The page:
The photocatalytic reaction was carried out in a custom-made photoreactor (FanChun Technology Inc., PR-2000) [16]. The system is open to air atmosphere with sixteen UV-lamps in total (wavelength  nm, Sankyo Denki Co., LTD.) circulating a quartz reaction cell. The power at the position of the reactor center, measured in the air by a power meter (Molectron, PM 150x), was about ( ) mWcm−2. UV-Vis spectrometry (JASCO V-630) was used to monitor the absorption spectra of methylene blue (MB) as a function of illumination time. Before the photoreaction experiment, the aqueous solution of MB with initial concentration ([ ]) of  mol/l (M) was stirred utterly in the presence of r-TiO2 sample in the dark to ensure the complete equilibrium of adsorption process. During illumination, a 4 mL aliquot was sampled at various time intervals and centrifuged to separate MB solution for analysis. The photocatalytic efficiencies of the r-TiO2 samples prepared by hydrothermal treatment for various duration (1, 5, 10, 15, 20, and 24 h) were compared.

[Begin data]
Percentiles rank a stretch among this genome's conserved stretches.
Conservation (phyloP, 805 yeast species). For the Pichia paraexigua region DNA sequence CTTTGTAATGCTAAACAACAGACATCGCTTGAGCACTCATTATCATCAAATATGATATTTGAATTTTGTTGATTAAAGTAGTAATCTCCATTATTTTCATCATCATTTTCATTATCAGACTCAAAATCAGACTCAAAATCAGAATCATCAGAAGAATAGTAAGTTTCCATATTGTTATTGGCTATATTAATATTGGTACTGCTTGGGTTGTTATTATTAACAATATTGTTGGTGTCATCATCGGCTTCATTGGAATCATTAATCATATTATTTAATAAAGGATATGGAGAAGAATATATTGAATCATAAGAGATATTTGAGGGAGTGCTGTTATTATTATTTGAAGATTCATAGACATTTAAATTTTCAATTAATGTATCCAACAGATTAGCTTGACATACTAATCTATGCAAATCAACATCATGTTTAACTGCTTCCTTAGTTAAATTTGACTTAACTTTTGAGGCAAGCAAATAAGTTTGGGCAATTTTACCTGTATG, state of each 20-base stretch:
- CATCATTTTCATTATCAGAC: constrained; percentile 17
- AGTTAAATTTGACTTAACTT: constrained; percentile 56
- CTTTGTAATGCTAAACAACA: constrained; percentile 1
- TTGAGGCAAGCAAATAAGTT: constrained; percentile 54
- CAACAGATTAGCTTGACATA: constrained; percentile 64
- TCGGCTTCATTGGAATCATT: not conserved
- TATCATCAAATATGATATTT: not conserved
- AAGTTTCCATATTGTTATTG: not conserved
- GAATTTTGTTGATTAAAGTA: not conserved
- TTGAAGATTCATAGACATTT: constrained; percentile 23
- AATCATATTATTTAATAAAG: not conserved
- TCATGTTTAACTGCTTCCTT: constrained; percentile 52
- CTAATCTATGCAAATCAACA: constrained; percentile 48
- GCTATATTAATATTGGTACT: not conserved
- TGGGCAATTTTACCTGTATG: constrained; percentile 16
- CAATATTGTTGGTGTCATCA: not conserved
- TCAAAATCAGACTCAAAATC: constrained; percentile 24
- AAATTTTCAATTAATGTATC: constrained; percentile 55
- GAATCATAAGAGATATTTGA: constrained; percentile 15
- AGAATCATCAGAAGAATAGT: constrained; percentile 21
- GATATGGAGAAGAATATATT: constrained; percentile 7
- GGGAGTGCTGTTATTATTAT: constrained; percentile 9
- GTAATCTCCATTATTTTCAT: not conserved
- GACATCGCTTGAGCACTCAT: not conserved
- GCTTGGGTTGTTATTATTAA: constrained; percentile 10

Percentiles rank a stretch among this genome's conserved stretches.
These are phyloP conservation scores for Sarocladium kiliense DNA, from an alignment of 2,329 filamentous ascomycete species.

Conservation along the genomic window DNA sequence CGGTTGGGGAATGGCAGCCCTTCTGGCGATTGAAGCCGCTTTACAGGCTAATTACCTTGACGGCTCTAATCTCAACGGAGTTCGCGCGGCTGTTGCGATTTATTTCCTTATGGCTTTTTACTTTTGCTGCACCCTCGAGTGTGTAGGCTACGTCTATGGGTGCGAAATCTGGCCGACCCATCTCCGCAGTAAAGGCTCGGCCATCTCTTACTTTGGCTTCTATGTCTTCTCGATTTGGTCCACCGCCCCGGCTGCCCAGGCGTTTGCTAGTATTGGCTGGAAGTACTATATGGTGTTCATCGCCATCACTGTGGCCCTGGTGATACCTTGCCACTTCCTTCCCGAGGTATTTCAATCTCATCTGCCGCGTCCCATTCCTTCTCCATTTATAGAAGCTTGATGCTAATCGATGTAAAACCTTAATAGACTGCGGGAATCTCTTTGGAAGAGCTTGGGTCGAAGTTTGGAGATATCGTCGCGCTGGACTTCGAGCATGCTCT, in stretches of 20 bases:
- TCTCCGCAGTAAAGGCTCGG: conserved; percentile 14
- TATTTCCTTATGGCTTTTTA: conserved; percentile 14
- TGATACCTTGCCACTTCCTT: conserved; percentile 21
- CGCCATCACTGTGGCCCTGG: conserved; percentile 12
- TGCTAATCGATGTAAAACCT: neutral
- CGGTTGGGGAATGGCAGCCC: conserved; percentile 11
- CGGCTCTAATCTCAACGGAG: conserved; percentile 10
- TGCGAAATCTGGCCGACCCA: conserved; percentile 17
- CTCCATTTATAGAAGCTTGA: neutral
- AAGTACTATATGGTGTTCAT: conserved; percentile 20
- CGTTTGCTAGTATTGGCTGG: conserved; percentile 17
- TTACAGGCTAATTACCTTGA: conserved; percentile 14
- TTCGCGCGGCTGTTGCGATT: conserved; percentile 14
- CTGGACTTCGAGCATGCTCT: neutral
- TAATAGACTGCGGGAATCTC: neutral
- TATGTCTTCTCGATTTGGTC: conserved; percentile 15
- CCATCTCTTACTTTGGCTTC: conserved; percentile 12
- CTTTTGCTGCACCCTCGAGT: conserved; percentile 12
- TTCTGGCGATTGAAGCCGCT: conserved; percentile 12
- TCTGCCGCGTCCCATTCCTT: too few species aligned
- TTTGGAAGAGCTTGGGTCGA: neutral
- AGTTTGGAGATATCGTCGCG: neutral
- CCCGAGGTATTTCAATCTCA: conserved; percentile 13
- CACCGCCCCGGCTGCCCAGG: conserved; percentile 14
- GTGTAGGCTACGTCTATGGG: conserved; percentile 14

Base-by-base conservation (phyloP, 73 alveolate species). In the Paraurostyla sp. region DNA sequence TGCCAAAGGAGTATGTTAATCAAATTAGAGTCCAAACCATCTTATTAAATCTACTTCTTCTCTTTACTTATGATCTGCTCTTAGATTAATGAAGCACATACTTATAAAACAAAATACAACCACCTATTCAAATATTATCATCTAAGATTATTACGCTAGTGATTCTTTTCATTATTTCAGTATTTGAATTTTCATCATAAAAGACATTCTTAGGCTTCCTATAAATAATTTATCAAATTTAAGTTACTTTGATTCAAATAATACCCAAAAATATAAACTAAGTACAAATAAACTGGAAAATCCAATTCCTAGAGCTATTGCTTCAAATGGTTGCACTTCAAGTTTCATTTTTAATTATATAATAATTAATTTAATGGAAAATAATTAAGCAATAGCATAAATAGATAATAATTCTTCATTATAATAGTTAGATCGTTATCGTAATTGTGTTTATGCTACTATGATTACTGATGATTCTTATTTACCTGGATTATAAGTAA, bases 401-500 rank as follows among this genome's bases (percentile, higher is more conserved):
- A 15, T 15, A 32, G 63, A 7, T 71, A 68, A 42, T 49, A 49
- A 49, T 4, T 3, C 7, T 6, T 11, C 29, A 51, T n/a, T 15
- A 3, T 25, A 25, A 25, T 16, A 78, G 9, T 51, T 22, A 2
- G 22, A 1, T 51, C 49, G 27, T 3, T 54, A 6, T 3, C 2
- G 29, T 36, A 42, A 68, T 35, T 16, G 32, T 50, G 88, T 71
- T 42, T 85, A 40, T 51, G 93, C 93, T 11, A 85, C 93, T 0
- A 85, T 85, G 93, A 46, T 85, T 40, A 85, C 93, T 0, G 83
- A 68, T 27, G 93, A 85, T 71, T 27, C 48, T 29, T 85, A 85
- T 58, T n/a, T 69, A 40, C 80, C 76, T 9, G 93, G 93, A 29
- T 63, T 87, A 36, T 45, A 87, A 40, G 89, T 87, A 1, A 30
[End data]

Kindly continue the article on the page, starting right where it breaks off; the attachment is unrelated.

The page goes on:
2.3. Preparation of Rutile TiO2 Photoanodes and DSSC Performance Measurement

A doctor-blading technique was used to prepare the r-TiO2 films on an FTO- (F-doped tin oxide-) coated conductive glass (  cm3, Solaronix, sheet resistance 8 Ωcm−2) as DSSC photoanodes. Two edges of the FTO substrate were covered with Scotch tapes. The r-TiO2 sol obtained after hydrothermal treatment for 10 h was directly applied to one of the bare edges and flattened with a home-made doctor blade by shearing across the tape-covered edges. The resulted r-TiO2 electrodes were dried at 100°C for 15 min followed by subsequent calcination at 450°C for 30 min in order to remove the organic residues from the final products and to complete the crystallization. Thickness of the film was controlled by multiple coating process in which the coated substrates were subjected repeatedly to doctor-blade coating, drying, and calcination steps (Figure 1). The thickness of the r-TiO2 films was measured by a Mahr Alpha-step profiler (Perthometer S2) and confirmed by the scanning electron microscopy (SEM, Hitachi S-2400) images of cross sections. The surface morphology and crystal phase of r-TiO2 films were investigated by SEM and XRD, respectively.